3. Remember, the daily "spot" price of a troy ounce of gold governs the money you'll receive for your placer gold if you sell it, MINUS the purity factor of that gold. Now some greenhorns or newbies out there might believe that half-ounce of placer gold they've panned or sluiced over the summer is worth $1,000.00 (USD) at a hypothetical spot price of $2,000.00 a troy ounce. Wrong! Natural gold (whether placer or lode) is never .999 pure like bullion. And those daily gold spot prices are based on one troy ounce of PURE gold (or rated at .999 purity out of 1,000 parts). The purity of placer gold (and lode for that matter) varies highly from spot-to-spot and area-to-area. In my day I've recovered placer gold that was as low as .750 fine and as high as .917 fine in terms of purity, with most of it running in the mid-to-high .800s fine range. This is because natural gold in all its forms is always alloyed or "contaminated" with other metals like iron, copper, silver, and so on. And no, most gold buyers could give a shit less about the copper or silver or iron content or any other alloy in that gold you panned...like you, they're all about the gold. So you'll get paid for your gold based on the daily spot price minus the purity factor, minus the transaction "charge" or small bite the buyer always takes, and minus the "burn" factor if you're selling your yellow to one of those small-town gold buyers with a captive audience. So newbies and greenhorns take note.

 (It's gold alright but it ain't pure.)

Much the same holds true for any jewelry gold you've recovered in your treasure hunting or beach gold pursuits. Gold jewelry in the United States (and most of the known world) is rated by karat values ranging from 10k (.417 fine), 14k (.585 fine), 18k (.750 fine), or 22k (.916 fine). In other words, those are the amounts of gold in a given piece of gold jewelry and the rest is alloy metal. By the way, rarely do you come across 18k or (especially) 22k gold jewelry finds in the United States. In Asia and elsewhere, however, 18k and 22k jewelry can be fairly common. Anyway, you'll get paid cash for the weight of the gold in that jewelry you detected based on its purity value and the daily spot price minus the transaction charge or buyer's "bite." So do the math on this stuff BEFORE you head out to sell your finds to a buyer. Know what that 14k ring or necklace or bracelet is worth ahead of time so you can gauge if the gold buyer you're selling to is on the up and up and not totally ripping you off.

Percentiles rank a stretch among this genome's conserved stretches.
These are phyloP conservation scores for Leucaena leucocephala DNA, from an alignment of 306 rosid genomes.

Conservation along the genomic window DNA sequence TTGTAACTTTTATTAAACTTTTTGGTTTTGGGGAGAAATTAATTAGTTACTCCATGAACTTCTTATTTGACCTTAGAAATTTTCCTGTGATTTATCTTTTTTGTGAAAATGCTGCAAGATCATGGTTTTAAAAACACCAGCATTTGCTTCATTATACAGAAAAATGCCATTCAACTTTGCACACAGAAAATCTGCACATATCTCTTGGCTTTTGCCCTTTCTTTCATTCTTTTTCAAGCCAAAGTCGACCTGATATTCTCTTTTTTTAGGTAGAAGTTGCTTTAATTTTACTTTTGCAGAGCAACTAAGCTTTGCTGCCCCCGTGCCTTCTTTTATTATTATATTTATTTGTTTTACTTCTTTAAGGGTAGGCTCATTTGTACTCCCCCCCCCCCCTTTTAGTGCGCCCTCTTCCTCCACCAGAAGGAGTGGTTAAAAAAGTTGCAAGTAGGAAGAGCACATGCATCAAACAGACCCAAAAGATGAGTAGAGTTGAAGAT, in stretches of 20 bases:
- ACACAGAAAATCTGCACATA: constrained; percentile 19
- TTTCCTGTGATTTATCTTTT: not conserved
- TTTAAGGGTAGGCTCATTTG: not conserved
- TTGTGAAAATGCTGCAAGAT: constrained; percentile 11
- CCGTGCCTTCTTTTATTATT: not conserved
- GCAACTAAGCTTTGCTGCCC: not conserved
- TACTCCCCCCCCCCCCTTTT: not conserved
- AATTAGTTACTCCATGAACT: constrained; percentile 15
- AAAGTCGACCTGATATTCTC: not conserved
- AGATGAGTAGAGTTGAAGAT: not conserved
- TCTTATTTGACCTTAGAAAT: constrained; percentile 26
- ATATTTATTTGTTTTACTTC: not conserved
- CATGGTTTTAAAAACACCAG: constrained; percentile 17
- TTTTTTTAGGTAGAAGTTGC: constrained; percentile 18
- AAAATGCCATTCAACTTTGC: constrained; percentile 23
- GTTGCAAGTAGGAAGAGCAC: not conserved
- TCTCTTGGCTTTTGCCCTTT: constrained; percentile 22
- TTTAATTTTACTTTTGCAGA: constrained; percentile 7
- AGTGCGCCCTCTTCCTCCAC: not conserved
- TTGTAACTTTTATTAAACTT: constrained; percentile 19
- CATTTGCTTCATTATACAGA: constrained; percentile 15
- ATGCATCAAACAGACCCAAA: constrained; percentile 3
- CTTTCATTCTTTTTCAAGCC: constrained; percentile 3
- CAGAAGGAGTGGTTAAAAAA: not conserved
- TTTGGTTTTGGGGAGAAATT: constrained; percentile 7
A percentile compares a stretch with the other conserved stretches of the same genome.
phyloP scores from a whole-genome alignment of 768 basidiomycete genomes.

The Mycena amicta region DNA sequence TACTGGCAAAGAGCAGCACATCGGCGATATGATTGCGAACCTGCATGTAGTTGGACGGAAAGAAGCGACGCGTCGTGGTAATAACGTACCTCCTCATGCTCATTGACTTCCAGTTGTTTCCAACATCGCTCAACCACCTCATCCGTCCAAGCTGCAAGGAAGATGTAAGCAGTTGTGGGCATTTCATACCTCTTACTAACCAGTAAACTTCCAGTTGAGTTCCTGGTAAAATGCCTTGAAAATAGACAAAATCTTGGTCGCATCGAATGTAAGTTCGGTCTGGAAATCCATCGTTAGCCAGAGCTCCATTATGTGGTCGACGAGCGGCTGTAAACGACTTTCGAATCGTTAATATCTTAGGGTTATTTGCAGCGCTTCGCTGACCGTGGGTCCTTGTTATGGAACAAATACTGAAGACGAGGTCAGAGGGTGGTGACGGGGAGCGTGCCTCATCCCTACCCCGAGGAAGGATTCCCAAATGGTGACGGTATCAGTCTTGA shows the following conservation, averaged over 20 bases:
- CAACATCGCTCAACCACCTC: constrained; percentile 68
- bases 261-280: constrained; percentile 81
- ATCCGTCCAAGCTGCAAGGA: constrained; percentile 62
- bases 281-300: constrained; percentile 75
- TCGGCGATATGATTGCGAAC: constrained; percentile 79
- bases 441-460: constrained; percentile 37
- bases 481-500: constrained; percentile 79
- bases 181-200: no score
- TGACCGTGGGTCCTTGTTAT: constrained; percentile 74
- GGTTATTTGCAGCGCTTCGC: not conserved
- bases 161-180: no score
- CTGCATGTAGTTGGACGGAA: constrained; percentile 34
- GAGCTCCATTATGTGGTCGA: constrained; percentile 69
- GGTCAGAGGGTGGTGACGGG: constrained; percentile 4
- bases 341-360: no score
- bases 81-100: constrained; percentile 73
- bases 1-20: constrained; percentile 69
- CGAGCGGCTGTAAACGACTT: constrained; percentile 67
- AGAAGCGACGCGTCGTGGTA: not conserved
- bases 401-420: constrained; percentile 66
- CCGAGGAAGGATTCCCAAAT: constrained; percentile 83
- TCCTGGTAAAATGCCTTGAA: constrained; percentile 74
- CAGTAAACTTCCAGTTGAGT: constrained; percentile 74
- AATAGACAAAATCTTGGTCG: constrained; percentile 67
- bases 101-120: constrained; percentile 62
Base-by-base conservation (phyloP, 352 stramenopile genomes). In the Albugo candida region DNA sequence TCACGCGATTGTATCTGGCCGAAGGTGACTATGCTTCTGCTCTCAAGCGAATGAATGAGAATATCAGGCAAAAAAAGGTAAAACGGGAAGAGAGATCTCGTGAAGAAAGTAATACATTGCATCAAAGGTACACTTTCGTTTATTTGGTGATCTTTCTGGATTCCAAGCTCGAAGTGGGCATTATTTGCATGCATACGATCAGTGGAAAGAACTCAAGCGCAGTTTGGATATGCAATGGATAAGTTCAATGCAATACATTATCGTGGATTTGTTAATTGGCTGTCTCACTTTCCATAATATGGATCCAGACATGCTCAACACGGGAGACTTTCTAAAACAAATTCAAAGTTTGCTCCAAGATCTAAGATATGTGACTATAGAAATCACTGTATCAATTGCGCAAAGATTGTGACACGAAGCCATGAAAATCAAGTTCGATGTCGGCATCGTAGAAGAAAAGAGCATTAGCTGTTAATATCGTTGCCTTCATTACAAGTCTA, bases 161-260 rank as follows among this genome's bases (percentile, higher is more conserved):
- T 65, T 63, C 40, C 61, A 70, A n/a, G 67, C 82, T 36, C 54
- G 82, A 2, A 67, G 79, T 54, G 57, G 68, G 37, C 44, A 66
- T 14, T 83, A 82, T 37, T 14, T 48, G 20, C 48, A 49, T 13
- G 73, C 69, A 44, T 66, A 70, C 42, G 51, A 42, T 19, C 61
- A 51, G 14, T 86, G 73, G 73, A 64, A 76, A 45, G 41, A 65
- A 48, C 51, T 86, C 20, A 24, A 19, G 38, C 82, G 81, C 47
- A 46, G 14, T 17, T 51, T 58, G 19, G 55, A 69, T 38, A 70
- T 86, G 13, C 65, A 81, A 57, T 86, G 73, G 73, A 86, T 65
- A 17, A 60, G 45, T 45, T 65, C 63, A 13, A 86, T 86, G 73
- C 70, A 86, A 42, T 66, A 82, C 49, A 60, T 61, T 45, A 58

4. One of the best and most cost-effective ways of "disposing" of your gold finds (placer, jewelry finds, etc.) is to trade it straight across for .999 gold bullion. Ditto for any silver in your possession as well. This is what I've done for most of my life with the gold (and silver) I've recovered. You'll get a fairer shake with most buyers by doing this if you work it out with them ahead of the transaction because they don't have to shell out any cash, they can unload some of their bullion stock and have it instantly replaced by gold, and still get a small transaction fee (and sometimes you can get them to toss the fee part altogether if you consistently bring your business their way). It's win-win deal all the way around. At the conclusion of a trade like this, you have REAL gold in your hot little hand that is .999 pure and easily sold, traded, or stockpiled. Additionally, if the doomsday preppers are right about future economic collapse, silver and/or gold bullion of known purity value will be your best way of buying what you need because paper money and "paper" gold investments will be absolutely worthless except for wiping your ass. And if your "paper" gold is all digitally based you won't even be able to do that with it! I'm shooting you straight here.

(One ounce gold "rounds" are always a good way to go.)

Again, all these suggestions are simply my opinion and based on what I have done in the past and still do. What you do with your gold or how you handle it is your business and your business alone. All I'm trying to say here is to be SMART about it.

Have a good one!

(c) Jim Rocha2018

Questions? E-mail me at jr872vt90@yahoo.com